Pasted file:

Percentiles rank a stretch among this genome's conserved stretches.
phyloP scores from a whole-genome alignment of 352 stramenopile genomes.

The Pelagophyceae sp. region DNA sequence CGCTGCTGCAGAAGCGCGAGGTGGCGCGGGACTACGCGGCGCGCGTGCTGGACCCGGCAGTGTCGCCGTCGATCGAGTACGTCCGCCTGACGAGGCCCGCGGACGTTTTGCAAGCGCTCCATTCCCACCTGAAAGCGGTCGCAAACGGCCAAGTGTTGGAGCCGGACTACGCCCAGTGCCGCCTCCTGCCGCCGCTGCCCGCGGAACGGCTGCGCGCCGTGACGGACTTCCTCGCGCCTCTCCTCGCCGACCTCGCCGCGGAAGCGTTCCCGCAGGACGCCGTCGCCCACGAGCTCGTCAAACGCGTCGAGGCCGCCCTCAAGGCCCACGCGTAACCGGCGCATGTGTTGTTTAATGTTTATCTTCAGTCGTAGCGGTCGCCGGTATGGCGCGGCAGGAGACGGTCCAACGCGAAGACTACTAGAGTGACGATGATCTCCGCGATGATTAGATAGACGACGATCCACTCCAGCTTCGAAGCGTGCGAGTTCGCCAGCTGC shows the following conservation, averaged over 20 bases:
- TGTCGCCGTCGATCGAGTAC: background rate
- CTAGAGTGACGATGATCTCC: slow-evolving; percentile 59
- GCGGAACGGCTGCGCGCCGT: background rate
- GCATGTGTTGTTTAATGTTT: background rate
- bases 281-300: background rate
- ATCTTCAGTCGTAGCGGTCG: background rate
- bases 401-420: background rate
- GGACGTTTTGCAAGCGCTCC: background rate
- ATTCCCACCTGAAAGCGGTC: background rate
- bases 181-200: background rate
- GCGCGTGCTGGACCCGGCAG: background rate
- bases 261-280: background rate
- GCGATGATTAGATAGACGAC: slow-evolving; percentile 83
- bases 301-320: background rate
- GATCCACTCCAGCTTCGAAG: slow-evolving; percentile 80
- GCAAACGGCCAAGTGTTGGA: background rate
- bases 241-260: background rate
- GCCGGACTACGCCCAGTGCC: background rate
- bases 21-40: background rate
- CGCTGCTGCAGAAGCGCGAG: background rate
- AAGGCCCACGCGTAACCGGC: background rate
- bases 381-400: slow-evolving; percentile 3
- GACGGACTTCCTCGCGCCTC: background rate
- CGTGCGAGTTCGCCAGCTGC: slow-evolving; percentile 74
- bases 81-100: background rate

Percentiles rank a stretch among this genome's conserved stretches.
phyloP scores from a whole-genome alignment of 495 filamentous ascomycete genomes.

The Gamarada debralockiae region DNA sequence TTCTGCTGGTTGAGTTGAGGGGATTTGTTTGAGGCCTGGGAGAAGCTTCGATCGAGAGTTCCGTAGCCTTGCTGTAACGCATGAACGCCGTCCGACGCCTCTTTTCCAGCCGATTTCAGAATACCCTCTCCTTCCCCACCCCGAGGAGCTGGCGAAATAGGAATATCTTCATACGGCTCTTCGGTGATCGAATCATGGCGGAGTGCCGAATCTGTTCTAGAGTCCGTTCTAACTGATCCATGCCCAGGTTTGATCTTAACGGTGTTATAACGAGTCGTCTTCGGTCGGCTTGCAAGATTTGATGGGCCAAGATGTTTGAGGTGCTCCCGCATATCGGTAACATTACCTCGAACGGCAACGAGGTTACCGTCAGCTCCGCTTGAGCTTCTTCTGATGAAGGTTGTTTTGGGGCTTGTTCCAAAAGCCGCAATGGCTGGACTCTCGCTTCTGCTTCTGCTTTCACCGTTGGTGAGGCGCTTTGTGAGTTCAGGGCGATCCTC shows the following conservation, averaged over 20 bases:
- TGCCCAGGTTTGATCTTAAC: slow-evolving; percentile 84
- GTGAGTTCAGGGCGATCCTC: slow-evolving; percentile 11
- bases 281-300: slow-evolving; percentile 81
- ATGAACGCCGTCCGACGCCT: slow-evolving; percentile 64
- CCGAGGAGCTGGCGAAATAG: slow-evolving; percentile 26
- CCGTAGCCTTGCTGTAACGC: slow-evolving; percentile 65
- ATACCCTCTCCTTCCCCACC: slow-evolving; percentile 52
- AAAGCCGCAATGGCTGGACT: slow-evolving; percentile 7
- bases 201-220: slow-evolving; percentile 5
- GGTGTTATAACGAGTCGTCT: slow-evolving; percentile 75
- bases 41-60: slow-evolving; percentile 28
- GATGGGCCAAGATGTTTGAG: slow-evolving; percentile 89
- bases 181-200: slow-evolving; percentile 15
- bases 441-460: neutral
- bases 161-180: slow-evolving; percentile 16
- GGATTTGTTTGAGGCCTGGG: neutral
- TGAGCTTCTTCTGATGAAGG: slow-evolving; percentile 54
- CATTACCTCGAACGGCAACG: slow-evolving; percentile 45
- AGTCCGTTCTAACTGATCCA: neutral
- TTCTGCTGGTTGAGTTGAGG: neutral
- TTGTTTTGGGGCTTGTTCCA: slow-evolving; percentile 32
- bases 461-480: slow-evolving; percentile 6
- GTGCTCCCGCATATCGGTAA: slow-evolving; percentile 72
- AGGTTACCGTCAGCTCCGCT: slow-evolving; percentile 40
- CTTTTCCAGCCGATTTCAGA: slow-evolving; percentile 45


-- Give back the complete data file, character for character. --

Percentiles rank a stretch among this genome's conserved stretches.
phyloP scores from a whole-genome alignment of 352 stramenopile genomes.

The Pelagophyceae sp. region DNA sequence CGCTGCTGCAGAAGCGCGAGGTGGCGCGGGACTACGCGGCGCGCGTGCTGGACCCGGCAGTGTCGCCGTCGATCGAGTACGTCCGCCTGACGAGGCCCGCGGACGTTTTGCAAGCGCTCCATTCCCACCTGAAAGCGGTCGCAAACGGCCAAGTGTTGGAGCCGGACTACGCCCAGTGCCGCCTCCTGCCGCCGCTGCCCGCGGAACGGCTGCGCGCCGTGACGGACTTCCTCGCGCCTCTCCTCGCCGACCTCGCCGCGGAAGCGTTCCCGCAGGACGCCGTCGCCCACGAGCTCGTCAAACGCGTCGAGGCCGCCCTCAAGGCCCACGCGTAACCGGCGCATGTGTTGTTTAATGTTTATCTTCAGTCGTAGCGGTCGCCGGTATGGCGCGGCAGGAGACGGTCCAACGCGAAGACTACTAGAGTGACGATGATCTCCGCGATGATTAGATAGACGACGATCCACTCCAGCTTCGAAGCGTGCGAGTTCGCCAGCTGC shows the following conservation, averaged over 20 bases:
- TGTCGCCGTCGATCGAGTAC: background rate
- CTAGAGTGACGATGATCTCC: slow-evolving; percentile 59
- GCGGAACGGCTGCGCGCCGT: background rate
- GCATGTGTTGTTTAATGTTT: background rate
- bases 281-300: background rate
- ATCTTCAGTCGTAGCGGTCG: background rate
- bases 401-420: background rate
- GGACGTTTTGCAAGCGCTCC: background rate
- ATTCCCACCTGAAAGCGGTC: background rate
- bases 181-200: background rate
- GCGCGTGCTGGACCCGGCAG: background rate
- bases 261-280: background rate
- GCGATGATTAGATAGACGAC: slow-evolving; percentile 83
- bases 301-320: background rate
- GATCCACTCCAGCTTCGAAG: slow-evolving; percentile 80
- GCAAACGGCCAAGTGTTGGA: background rate
- bases 241-260: background rate
- GCCGGACTACGCCCAGTGCC: background rate
- bases 21-40: background rate
- CGCTGCTGCAGAAGCGCGAG: background rate
- AAGGCCCACGCGTAACCGGC: background rate
- bases 381-400: slow-evolving; percentile 3
- GACGGACTTCCTCGCGCCTC: background rate
- CGTGCGAGTTCGCCAGCTGC: slow-evolving; percentile 74
- bases 81-100: background rate

Percentiles rank a stretch among this genome's conserved stretches.
phyloP scores from a whole-genome alignment of 495 filamentous ascomycete genomes.

The Gamarada debralockiae region DNA sequence TTCTGCTGGTTGAGTTGAGGGGATTTGTTTGAGGCCTGGGAGAAGCTTCGATCGAGAGTTCCGTAGCCTTGCTGTAACGCATGAACGCCGTCCGACGCCTCTTTTCCAGCCGATTTCAGAATACCCTCTCCTTCCCCACCCCGAGGAGCTGGCGAAATAGGAATATCTTCATACGGCTCTTCGGTGATCGAATCATGGCGGAGTGCCGAATCTGTTCTAGAGTCCGTTCTAACTGATCCATGCCCAGGTTTGATCTTAACGGTGTTATAACGAGTCGTCTTCGGTCGGCTTGCAAGATTTGATGGGCCAAGATGTTTGAGGTGCTCCCGCATATCGGTAACATTACCTCGAACGGCAACGAGGTTACCGTCAGCTCCGCTTGAGCTTCTTCTGATGAAGGTTGTTTTGGGGCTTGTTCCAAAAGCCGCAATGGCTGGACTCTCGCTTCTGCTTCTGCTTTCACCGTTGGTGAGGCGCTTTGTGAGTTCAGGGCGATCCTC shows the following conservation, averaged over 20 bases:
- TGCCCAGGTTTGATCTTAAC: slow-evolving; percentile 84
- GTGAGTTCAGGGCGATCCTC: slow-evolving; percentile 11
- bases 281-300: slow-evolving; percentile 81
- ATGAACGCCGTCCGACGCCT: slow-evolving; percentile 64
- CCGAGGAGCTGGCGAAATAG: slow-evolving; percentile 26
- CCGTAGCCTTGCTGTAACGC: slow-evolving; percentile 65
- ATACCCTCTCCTTCCCCACC: slow-evolving; percentile 52
- AAAGCCGCAATGGCTGGACT: slow-evolving; percentile 7
- bases 201-220: slow-evolving; percentile 5
- GGTGTTATAACGAGTCGTCT: slow-evolving; percentile 75
- bases 41-60: slow-evolving; percentile 28
- GATGGGCCAAGATGTTTGAG: slow-evolving; percentile 89
- bases 181-200: slow-evolving; percentile 15
- bases 441-460: neutral
- bases 161-180: slow-evolving; percentile 16
- GGATTTGTTTGAGGCCTGGG: neutral
- TGAGCTTCTTCTGATGAAGG: slow-evolving; percentile 54
- CATTACCTCGAACGGCAACG: slow-evolving; percentile 45
- AGTCCGTTCTAACTGATCCA: neutral
- TTCTGCTGGTTGAGTTGAGG: neutral
- TTGTTTTGGGGCTTGTTCCA: slow-evolving; percentile 32
- bases 461-480: slow-evolving; percentile 6
- GTGCTCCCGCATATCGGTAA: slow-evolving; percentile 72
- AGGTTACCGTCAGCTCCGCT: slow-evolving; percentile 40
- CTTTTCCAGCCGATTTCAGA: slow-evolving; percentile 45